Saturday, December 27, 2014

Observations: Herndon, Gload, Orr, Bench, Utley, Polanco

I feel like the last five blog posts and last five stories that have appeared under my name have all been focused on Luis Castillo. That's probably because it's true. So let's forget the newest Phillies for awhile, relegating our differing perspectives on the move to other more pertinent threads.

Observations: Herndon, Gload, Orr, Bench, Utley, Polanco

David Herndon is looking for a spot in the Phillies´ bullpen. (Yong Kim / Staff Photographer)
David Herndon is looking for a spot in the Phillies' bullpen. (Yong Kim / Staff Photographer)

 I feel like the last five blog posts and last five stories that have appeared under my name have all been focused on Luis Castillo. That's probably because it's true. So let's forget the newest Phillies for awhile, relegating our differing perspectives on the move to other more pertinent threads.

In the meantime, some things you might have missed during Second Base Watch: '11.

1) David Herndon's slider was pretty damn impressive yesterday afternoon during his two-inning appearance in the Phillies' 4-1 loss to the Rays.

"I don't know what he did with it," said Brian Schneider, who caught Herndon yesterday, "but it looks a lot better."

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Herndon hasn't done anything physically different with the pitch, which both he and the Phillies believe he needs to develop to off-set the heavy sinker that convinced the organization to select him in the Rule 5 draft in December of 2009 and keep him around all last season.

The difference has been mostly mental, the attitude, for lack of a better word, he takes when delivering the pitch to home. The difference is huge. The pitch has more depth, more bite and is resulting in far more swings-and-misses than he has ever gotten before. Herndon is also happy with the progress he has made on his change-up, a pitch he thinks will develop into a weapon for him. But let's get back to the slider and sinker. Yesterday, the right-handed Herndon rang up to left-handed Rays on nasty front-door sinkers that started at the batter's hip before fading back over the inside corner of the plate. He also threw several impressive sliders, at least one for a called strike.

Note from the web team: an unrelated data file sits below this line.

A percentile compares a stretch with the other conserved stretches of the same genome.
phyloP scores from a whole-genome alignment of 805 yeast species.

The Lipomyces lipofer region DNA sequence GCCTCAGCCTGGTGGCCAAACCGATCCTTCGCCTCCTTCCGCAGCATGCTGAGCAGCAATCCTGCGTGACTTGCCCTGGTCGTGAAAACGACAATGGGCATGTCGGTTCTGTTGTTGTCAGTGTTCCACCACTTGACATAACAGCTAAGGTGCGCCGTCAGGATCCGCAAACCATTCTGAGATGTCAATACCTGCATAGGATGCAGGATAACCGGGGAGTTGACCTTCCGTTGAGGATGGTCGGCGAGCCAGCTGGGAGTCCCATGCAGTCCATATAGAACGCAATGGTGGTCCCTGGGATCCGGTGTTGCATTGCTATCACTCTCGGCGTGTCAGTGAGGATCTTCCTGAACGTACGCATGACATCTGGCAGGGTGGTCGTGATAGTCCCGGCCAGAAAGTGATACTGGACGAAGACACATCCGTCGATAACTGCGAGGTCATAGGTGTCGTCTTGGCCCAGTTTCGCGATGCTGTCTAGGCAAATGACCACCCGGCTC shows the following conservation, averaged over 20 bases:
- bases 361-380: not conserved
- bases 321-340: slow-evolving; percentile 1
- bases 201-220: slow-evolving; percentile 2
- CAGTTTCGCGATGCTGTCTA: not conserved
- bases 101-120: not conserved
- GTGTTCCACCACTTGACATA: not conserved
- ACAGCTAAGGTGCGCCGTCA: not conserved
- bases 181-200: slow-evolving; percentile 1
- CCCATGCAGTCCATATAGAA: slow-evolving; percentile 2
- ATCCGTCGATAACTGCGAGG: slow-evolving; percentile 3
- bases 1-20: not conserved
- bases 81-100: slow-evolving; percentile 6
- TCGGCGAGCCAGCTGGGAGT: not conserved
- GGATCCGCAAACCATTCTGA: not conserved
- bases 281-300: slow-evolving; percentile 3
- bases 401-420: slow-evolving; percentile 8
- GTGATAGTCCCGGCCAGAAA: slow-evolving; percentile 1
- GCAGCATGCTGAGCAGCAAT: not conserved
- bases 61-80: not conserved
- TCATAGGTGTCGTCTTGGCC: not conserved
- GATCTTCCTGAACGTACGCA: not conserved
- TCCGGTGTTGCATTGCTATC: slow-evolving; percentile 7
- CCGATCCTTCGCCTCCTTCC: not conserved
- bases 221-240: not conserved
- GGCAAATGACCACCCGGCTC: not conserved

Will all of this result in a big league roster spot? It's a very, very interesting question, one that I'm sure will prompt a healthy debate in the Phillies organizational meetings over the next week.

Ask yourself this: Are the Phillies a better big league team if Herndon is in the bullpen as the long man and Kyle Kendrick is starting in the minor leagues in case he is needed? Or are they a better big league team if Herndon is in the minors continuing to refine his secondary pitches and Kendrick is serving as the long man out of the bullpen?

My gut says Kendrick has a spot locked up. Still, it's interesting to think about.

2) At one point, I thought I had an idea what way the Phillies would go with the construction of their bench. Now, I'm at a loss. Two guys who have really impressed as of late: Ross Gload, who already has a spot locked up, and Pete Orr. Gload has been making solid contact all spring, just like he did all last season. This guy will get some at-bats in right field against righties. Particularly at home, where the Citizens Bank Park outfield is a lot easier to manage than some of the more wide open spaces in the National League.

Orr, meanwhile, has four triples this spring. He's a lot faster on the basepaths than I anticpated. He's also been hitting the ball very well.

If you held a gun to my head -- please don't, by the way -- here would be my bench to start the season: Gload, Schneider, Valdez, John Mayberry Jr., Delwyn Young. If the Phillies want to try to find a way to keep Rule 5 pick Michael Martinez around, they can start Antonio Bastardo in the minors and go with 11 pitchers. Obviously, this is all assuming they keep Luis Castillo around, which at this point I think they will.

Orr and Josh Barfield would start the season in the minors, with the Phillies continually re-evaluating their situation.

Why the bench the way it is? Mayberry is the only player who can really give you any kind of pop from the right side. Keep in mind they'll like be facing lefties J.A. Happ and Wandy Rodriguez in the first series of the season. Young gives you flexibility, both because he is a switch-hitter and because he can play the outfield or, in a pinch, second base. Plus, he has more pop than any of the other utility guys in camp (seven HRs in 191 career ABs against lefties, 14 total HRs in 545 ABs over the last two seasons). He is also a career .270 pinch-hitter.

3) Placido Polanco should play tomorrow. Chase Utley will start the season on the DL. More here.

 


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David Murphy Daily News Staff Writer
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